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Subject Re: [Catalina] Discussion -- Advanced Session Management Features
Date Tue, 01 Feb 2000 09:47:05 GMT
> > One possible reason you might want to copy the session information anyway is to
> > provide some sort of fail-over service if a server dies.  It may be better to
> > persist the data to the persistent store after any changes, and then share the
> > persistent store between the JVMs, so a different server can "pick up" that
> > session and continue processing it.  You still need to "write" the session
> > information on some regular basis, but you only need to "read" it when the
> > session is actually migrated.  Does that sound reasonable?

Question: do you have sync or background write ? That mean, if
shopingChart.deleteItem() is called, does it wait for the write to happen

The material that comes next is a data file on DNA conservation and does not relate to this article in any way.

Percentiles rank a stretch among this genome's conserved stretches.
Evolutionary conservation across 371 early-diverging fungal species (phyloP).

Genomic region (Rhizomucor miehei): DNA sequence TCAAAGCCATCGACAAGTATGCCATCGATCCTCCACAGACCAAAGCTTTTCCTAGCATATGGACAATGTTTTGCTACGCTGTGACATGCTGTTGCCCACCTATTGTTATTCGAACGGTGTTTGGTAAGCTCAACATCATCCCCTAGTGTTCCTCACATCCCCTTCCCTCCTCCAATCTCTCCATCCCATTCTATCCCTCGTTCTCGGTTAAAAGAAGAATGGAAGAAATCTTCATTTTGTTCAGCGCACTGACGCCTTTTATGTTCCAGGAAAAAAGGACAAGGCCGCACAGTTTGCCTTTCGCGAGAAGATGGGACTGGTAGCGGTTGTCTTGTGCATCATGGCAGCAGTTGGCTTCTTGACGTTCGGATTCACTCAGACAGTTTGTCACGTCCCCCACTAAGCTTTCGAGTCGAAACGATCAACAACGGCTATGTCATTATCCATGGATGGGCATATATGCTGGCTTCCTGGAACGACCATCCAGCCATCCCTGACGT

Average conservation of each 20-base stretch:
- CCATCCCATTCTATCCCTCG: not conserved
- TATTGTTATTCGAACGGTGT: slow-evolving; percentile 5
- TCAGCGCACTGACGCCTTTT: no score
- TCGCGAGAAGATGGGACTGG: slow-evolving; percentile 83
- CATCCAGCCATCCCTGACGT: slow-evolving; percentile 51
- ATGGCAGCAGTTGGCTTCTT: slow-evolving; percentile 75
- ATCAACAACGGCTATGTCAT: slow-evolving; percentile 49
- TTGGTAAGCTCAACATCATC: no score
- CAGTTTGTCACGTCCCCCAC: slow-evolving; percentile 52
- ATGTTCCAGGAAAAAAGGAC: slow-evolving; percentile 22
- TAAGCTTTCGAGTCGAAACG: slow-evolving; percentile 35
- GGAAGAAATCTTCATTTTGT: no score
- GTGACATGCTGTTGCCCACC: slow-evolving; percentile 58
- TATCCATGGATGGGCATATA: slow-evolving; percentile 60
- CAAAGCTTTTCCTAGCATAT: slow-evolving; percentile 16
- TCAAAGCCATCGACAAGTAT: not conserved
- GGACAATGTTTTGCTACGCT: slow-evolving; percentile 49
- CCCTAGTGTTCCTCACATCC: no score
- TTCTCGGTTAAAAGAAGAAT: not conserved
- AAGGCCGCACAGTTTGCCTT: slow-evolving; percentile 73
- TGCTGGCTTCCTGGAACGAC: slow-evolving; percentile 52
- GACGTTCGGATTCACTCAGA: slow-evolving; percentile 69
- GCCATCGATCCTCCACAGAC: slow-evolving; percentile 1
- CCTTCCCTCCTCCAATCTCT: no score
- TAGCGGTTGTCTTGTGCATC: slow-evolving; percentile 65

or the write will happen in background?

First choice is wrong - every time you change a session object you'll have
to do a write on disk. It is also wrong because you have no way to guess
if the object was changed or not. And you might have many "cache" or
"pool" objects in the session - you don't want to have all objects saved 
( but how can you specify which are important ?)

Second choice is worse - if the write is in background, the servlet will
think it changed the object, will return the page confirming that, and the
user will click "buy". Now the server crashes, the new request is
redirected to the "fail-recovery" server - with no idea that the user
just removed 1/2 of the items. 

What's wrong is that you advertise "fail-over" - and the servlet authors
might believe you, and rely on this ( why do I need a complex transaction
when tomcat does provide fail-over ? ) 

Again, I don't think the intention of session is to provide a real
storage, you can use it to cache objects ( like jdbc  Connections), or for
non-critical tasks ( if an object is lost, it shouldn't affect your
application too much - just create another one ). For anything else use
transactions and real databases ( or serialization, or any "real" storage) 


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